UN Chief Antonio Guterres says, ‘unable to accept civil society’s invitation’ to visit Kashmir

Image Courtesy: Kashmir Monitor.

Srinagar: The United Nations Secretary General, Antonio Guterres, said he would be unable to accept the invitation from a civil society group, Kashmir Centre for Social Development Studies (KCSDS) for visiting Kashmir during his upcoming visit to India, Kashmir Monitor reported.

On September 13, it had written an email to the UN Chief inviting him to the valley. A day later, it received a reply from the office of the UN Chief.

“The Secretary General appreciates your kind invitation. Regrettably, he will be unable to accept your invitation, owing to prior commitments and pressing demands already scheduled during his visit,” read the reply from Maria Luiza Ribeiro Viotti, Chef de Cabinet to the UN Chief.

Earlier in its invitation, KCSDS had asked Guterres to visit Kashmir to have “first-hand information and experience of the ground reality of Kashmir and the ‘ordered and monitored disorder’ with the highest military concentration armed with AFSPA.”

“As you are visiting India at a time of grave crisis in the  disputed State of Jammu and Kashmir, the civil society—Kashmir Centre for Social and Development Studies (KCSDS) considers it a great  opportunity to invite you to visit Kashmir,” read the 500-plus word email invitation.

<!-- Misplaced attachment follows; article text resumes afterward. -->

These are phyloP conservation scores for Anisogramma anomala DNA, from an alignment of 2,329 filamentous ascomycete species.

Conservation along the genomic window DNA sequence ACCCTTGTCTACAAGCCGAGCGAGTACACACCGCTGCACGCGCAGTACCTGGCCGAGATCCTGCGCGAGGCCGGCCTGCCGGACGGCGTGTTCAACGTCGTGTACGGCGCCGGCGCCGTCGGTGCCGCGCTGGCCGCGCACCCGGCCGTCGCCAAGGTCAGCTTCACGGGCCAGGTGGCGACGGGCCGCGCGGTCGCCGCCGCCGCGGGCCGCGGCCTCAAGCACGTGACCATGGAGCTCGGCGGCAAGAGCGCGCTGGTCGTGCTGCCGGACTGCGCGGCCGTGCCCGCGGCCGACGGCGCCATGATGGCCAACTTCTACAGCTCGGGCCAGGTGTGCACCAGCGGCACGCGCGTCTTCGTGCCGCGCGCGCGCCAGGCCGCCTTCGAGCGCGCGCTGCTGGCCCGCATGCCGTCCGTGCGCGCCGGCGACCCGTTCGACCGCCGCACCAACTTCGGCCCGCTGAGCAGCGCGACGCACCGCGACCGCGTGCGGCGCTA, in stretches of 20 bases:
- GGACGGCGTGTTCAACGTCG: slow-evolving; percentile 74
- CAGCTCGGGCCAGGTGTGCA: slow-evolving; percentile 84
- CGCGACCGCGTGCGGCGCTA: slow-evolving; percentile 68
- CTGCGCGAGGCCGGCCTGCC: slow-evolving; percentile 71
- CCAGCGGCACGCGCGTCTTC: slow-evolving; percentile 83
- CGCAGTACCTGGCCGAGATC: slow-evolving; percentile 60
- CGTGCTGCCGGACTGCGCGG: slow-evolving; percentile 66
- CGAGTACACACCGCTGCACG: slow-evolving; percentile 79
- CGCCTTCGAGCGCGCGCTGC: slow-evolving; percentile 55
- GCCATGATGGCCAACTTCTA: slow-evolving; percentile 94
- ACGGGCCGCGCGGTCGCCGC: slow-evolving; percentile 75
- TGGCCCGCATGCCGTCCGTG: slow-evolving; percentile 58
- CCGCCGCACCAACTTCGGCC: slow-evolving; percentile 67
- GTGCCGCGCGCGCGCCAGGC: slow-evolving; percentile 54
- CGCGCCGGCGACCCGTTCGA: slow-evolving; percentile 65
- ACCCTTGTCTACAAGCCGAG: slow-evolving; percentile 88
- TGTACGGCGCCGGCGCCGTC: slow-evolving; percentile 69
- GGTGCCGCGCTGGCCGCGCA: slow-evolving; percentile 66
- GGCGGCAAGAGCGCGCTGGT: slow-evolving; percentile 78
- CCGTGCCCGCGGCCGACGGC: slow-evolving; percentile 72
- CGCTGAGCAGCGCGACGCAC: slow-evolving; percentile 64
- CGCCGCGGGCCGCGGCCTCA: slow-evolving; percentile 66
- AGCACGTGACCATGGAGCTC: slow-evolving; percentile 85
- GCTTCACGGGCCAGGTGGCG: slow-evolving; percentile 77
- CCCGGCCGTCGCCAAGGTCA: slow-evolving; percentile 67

In it, the civil society group had talked about India’s cold response to the recent UN report on Kashmir encompassing the human rights violations in the region between June 2016 and April 2018.

“You are aware of the fact how Indian government and its various agencies dismissed the report with disdain and arrogance of power and levelled allegations against your commissioner,” the KCSDS wrote in the email invitation.

The civil society group, the email added, told the UN Chief that his personal visit could be a great boost to the suppressed people and “serve to confirm with greater vigour what your office has already found out and is now widely known.”

“Your visit could pressurise the Indian state to take affirmative action on the ground of Kashmir, put a stop to gross human rights violations at political, economic, civil, cultural and environmental level carried through unprecedented deployment of military forces and its own delegated bureaucrats which is a new norm of people’s rule (democracy) in Indian Lexicon.”

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